Look at the substance of transactions and relationships you have in the state. Some states are broadening the types of relationships which can create nexus. For example, a few states take the position that if a seller and an in-state business have a specified relationship and the in-state business is involved in promoting sales for the seller or has similar products or company name, the seller must collect sales tax in that state.
In April 2008, The state of New York modified its sales tax law to create a presumption that a seller is soliciting business through resident representatives if it compensates them directly or indirectly for referring customers. Therefore, sellers who allow associates who reside in the state to place a link on their own website and earn commissions for sales generated when customers click through that link may be subject to sales tax collection obligations in New York. Amazon.com and Overstock.com were two companies that had filed suits challenging this law’s constitutionality. Amazon.com recently lost that suit. Most states, however, still treat advertising alone as not creating nexus.
Let your business beware. In order to protect yourself from past due tax liabilities and the related penalties and interest it is important to be aware of your business and internet activities across state lines. What starts out as just an individual’s sale of a few used items on an auction website might evolve into what a state would consider a business with sales tax collection obligations. Often times before you know it, the company is then offering new services such as on-site training, or now new employees might start working out of state and create new tax collection obligations they were previously unaware of.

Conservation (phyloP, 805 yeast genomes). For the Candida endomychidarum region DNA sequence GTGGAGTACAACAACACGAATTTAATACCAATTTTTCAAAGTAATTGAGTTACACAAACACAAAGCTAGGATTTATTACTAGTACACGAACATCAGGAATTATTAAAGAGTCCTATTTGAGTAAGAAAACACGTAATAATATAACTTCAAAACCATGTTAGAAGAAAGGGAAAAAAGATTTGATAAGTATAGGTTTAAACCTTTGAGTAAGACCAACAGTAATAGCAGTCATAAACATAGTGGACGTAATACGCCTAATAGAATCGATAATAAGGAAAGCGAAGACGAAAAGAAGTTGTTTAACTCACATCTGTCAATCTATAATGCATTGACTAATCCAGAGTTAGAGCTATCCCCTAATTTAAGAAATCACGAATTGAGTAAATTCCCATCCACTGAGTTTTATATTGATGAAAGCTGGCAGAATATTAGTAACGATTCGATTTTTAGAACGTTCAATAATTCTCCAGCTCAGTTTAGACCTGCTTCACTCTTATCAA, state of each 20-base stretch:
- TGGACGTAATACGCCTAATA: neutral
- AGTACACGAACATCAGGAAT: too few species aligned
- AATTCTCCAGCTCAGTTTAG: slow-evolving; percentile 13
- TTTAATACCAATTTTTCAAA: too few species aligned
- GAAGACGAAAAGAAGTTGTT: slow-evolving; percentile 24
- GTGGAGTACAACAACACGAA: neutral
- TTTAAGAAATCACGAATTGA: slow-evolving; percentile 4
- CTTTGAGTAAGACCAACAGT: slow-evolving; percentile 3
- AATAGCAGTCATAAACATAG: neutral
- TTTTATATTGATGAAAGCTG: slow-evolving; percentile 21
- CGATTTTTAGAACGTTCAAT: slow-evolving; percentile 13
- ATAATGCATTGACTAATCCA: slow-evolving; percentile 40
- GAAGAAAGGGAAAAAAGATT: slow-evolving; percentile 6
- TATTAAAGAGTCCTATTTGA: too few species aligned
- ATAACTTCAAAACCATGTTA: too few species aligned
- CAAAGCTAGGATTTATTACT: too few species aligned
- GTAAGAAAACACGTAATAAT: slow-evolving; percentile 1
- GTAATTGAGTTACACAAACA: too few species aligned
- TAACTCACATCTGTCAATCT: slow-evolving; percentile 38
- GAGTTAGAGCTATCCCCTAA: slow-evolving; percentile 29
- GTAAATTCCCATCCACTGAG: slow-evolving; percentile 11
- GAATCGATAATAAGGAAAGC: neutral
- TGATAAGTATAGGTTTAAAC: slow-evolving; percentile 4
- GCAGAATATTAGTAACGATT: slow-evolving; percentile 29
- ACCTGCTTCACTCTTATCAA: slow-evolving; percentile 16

So, if all of this sounds complicated from a tax reporting standpoint – you’re right, it is. So, you better be sure to work with a CPA who is experienced in filing tax returns for multi-state activity businesses. Due to the complexity of all these state issues, preparing the state allocations and tax returns is usually a far more complicated and time consuming part of the overall tax return preparation process than doing the federal return – especially when you start to get nexus filing requirements in three or more states.
The bigger issue though, even before getting to the actual preparation of the corporate tax return is: does your current accounting system sufficiently capture and track the activity on a state by state level to provide the needed detail to make these state tax return allocations? At a minimum, your accounting system should be both capable and properly setup in order to capture gross sales, employee wages, independent contractor payments, property and equipment acquisitions, leasing expenses etc on a state by state level. For example, if you are using QuickBooks, one way to do this is by establishing “class codes” on a state by state basis so that transactions can be parsed into seperate states.
As a company if you try to approach the preparation of the tax returns without considering what you should do first at the accounting structural level, you are putting the cart before the horse and ultimately will make the task even more difficult when it comes tax time